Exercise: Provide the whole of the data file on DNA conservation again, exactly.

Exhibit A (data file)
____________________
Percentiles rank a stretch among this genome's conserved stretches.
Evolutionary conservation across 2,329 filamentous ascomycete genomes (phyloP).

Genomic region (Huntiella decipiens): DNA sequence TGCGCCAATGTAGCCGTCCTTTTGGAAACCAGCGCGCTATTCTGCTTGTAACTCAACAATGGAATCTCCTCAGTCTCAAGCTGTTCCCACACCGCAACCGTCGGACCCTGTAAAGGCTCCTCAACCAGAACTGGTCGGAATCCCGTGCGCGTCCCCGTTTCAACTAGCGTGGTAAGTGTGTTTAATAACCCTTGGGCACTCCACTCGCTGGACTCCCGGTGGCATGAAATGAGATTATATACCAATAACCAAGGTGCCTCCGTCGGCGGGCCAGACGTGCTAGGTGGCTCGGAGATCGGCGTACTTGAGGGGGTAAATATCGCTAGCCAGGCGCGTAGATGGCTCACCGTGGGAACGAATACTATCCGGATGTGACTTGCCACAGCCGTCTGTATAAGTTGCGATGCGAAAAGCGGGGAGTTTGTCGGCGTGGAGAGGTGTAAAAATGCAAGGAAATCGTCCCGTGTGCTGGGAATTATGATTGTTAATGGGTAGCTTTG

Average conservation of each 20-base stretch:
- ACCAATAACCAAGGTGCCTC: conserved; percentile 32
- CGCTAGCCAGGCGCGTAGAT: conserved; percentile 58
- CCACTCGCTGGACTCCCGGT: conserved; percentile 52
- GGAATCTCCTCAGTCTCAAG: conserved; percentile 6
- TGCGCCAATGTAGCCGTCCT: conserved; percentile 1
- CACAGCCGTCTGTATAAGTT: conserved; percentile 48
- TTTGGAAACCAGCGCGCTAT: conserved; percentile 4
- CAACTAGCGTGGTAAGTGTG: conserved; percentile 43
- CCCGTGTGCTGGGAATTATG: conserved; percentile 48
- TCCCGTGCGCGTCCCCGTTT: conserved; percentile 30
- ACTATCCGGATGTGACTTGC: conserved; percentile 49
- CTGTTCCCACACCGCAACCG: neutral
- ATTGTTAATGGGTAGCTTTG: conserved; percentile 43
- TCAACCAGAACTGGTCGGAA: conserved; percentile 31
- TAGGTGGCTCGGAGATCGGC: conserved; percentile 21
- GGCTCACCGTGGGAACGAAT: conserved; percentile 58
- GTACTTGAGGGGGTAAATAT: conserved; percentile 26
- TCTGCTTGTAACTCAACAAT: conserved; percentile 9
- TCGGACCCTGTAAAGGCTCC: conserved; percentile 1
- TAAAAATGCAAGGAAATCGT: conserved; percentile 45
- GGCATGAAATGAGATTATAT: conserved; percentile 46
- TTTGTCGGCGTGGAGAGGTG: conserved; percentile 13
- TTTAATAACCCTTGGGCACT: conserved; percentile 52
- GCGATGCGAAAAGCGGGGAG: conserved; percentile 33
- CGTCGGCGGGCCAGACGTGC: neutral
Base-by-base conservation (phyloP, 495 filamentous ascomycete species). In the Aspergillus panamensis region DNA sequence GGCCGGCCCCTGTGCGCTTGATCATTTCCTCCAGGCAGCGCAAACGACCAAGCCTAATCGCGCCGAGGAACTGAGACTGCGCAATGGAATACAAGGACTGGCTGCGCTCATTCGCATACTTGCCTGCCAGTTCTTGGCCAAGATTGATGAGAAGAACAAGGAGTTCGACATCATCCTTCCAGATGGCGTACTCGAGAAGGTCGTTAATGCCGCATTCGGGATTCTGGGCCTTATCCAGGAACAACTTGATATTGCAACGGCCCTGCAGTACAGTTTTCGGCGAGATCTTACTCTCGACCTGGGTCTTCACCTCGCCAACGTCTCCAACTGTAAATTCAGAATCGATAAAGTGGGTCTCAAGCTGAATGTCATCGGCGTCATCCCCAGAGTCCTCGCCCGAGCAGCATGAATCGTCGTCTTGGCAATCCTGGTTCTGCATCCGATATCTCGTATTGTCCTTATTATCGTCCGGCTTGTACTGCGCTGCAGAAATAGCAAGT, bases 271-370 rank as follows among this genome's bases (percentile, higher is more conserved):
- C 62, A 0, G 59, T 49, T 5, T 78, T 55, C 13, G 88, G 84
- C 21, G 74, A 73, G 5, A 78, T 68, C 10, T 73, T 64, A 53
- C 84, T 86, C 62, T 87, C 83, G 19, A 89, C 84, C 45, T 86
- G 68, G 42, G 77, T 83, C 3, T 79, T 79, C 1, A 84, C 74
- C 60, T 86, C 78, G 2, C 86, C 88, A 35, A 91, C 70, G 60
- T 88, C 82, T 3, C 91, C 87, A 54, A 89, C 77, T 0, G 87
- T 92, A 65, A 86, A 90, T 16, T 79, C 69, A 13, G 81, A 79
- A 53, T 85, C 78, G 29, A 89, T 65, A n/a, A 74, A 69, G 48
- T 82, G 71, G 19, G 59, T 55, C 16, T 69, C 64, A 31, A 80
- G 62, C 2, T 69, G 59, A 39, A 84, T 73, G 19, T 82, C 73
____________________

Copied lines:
Percentiles rank a stretch among this genome's conserved stretches.
Evolutionary conservation across 2,329 filamentous ascomycete genomes (phyloP).

Genomic region (Huntiella decipiens): DNA sequence TGCGCCAATGTAGCCGTCCTTTTGGAAACCAGCGCGCTATTCTGCTTGTAACTCAACAATGGAATCTCCTCAGTCTCAAGCTGTTCCCACACCGCAACCGTCGGACCCTGTAAAGGCTCCTCAACCAGAACTGGTCGGAATCCCGTGCGCGTCCCCGTTTCAACTAGCGTGGTAAGTGTGTTTAATAACCCTTGGGCACTCCACTCGCTGGACTCCCGGTGGCATGAAATGAGATTATATACCAATAACCAAGGTGCCTCCGTCGGCGGGCCAGACGTGCTAGGTGGCTCGGAGATCGGCGTACTTGAGGGGGTAAATATCGCTAGCCAGGCGCGTAGATGGCTCACCGTGGGAACGAATACTATCCGGATGTGACTTGCCACAGCCGTCTGTATAAGTTGCGATGCGAAAAGCGGGGAGTTTGTCGGCGTGGAGAGGTGTAAAAATGCAAGGAAATCGTCCCGTGTGCTGGGAATTATGATTGTTAATGGGTAGCTTTG

Average conservation of each 20-base stretch:
- ACCAATAACCAAGGTGCCTC: conserved; percentile 32
- CGCTAGCCAGGCGCGTAGAT: conserved; percentile 58
- CCACTCGCTGGACTCCCGGT: conserved; percentile 52
- GGAATCTCCTCAGTCTCAAG: conserved; percentile 6
- TGCGCCAATGTAGCCGTCCT: conserved; percentile 1
- CACAGCCGTCTGTATAAGTT: conserved; percentile 48
- TTTGGAAACCAGCGCGCTAT: conserved; percentile 4
- CAACTAGCGTGGTAAGTGTG: conserved; percentile 43
- CCCGTGTGCTGGGAATTATG: conserved; percentile 48
- TCCCGTGCGCGTCCCCGTTT: conserved; percentile 30
- ACTATCCGGATGTGACTTGC: conserved; percentile 49
- CTGTTCCCACACCGCAACCG: neutral
- ATTGTTAATGGGTAGCTTTG: conserved; percentile 43
- TCAACCAGAACTGGTCGGAA: conserved; percentile 31
- TAGGTGGCTCGGAGATCGGC: conserved; percentile 21
- GGCTCACCGTGGGAACGAAT: conserved; percentile 58
- GTACTTGAGGGGGTAAATAT: conserved; percentile 26
- TCTGCTTGTAACTCAACAAT: conserved; percentile 9
- TCGGACCCTGTAAAGGCTCC: conserved; percentile 1
- TAAAAATGCAAGGAAATCGT: conserved; percentile 45
- GGCATGAAATGAGATTATAT: conserved; percentile 46
- TTTGTCGGCGTGGAGAGGTG: conserved; percentile 13
- TTTAATAACCCTTGGGCACT: conserved; percentile 52
- GCGATGCGAAAAGCGGGGAG: conserved; percentile 33
- CGTCGGCGGGCCAGACGTGC: neutral
Base-by-base conservation (phyloP, 495 filamentous ascomycete species). In the Aspergillus panamensis region DNA sequence GGCCGGCCCCTGTGCGCTTGATCATTTCCTCCAGGCAGCGCAAACGACCAAGCCTAATCGCGCCGAGGAACTGAGACTGCGCAATGGAATACAAGGACTGGCTGCGCTCATTCGCATACTTGCCTGCCAGTTCTTGGCCAAGATTGATGAGAAGAACAAGGAGTTCGACATCATCCTTCCAGATGGCGTACTCGAGAAGGTCGTTAATGCCGCATTCGGGATTCTGGGCCTTATCCAGGAACAACTTGATATTGCAACGGCCCTGCAGTACAGTTTTCGGCGAGATCTTACTCTCGACCTGGGTCTTCACCTCGCCAACGTCTCCAACTGTAAATTCAGAATCGATAAAGTGGGTCTCAAGCTGAATGTCATCGGCGTCATCCCCAGAGTCCTCGCCCGAGCAGCATGAATCGTCGTCTTGGCAATCCTGGTTCTGCATCCGATATCTCGTATTGTCCTTATTATCGTCCGGCTTGTACTGCGCTGCAGAAATAGCAAGT, bases 271-370 rank as follows among this genome's bases (percentile, higher is more conserved):
- C 62, A 0, G 59, T 49, T 5, T 78, T 55, C 13, G 88, G 84
- C 21, G 74, A 73, G 5, A 78, T 68, C 10, T 73, T 64, A 53
- C 84, T 86, C 62, T 87, C 83, G 19, A 89, C 84, C 45, T 86
- G 68, G 42, G 77, T 83, C 3, T 79, T 79, C 1, A 84, C 74
- C 60, T 86, C 78, G 2, C 86, C 88, A 35, A 91, C 70, G 60
- T 88, C 82, T 3, C 91, C 87, A 54, A 89, C 77, T 0, G 87
- T 92, A 65, A 86, A 90, T 16, T 79, C 69, A 13, G 81, A 79
- A 53, T 85, C 78, G 29, A 89, T 65, A n/a, A 74, A 69, G 48
- T 82, G 71, G 19, G 59, T 55, C 16, T 69, C 64, A 31, A 80
- G 62, C 2, T 69, G 59, A 39, A 84, T 73, G 19, T 82, C 73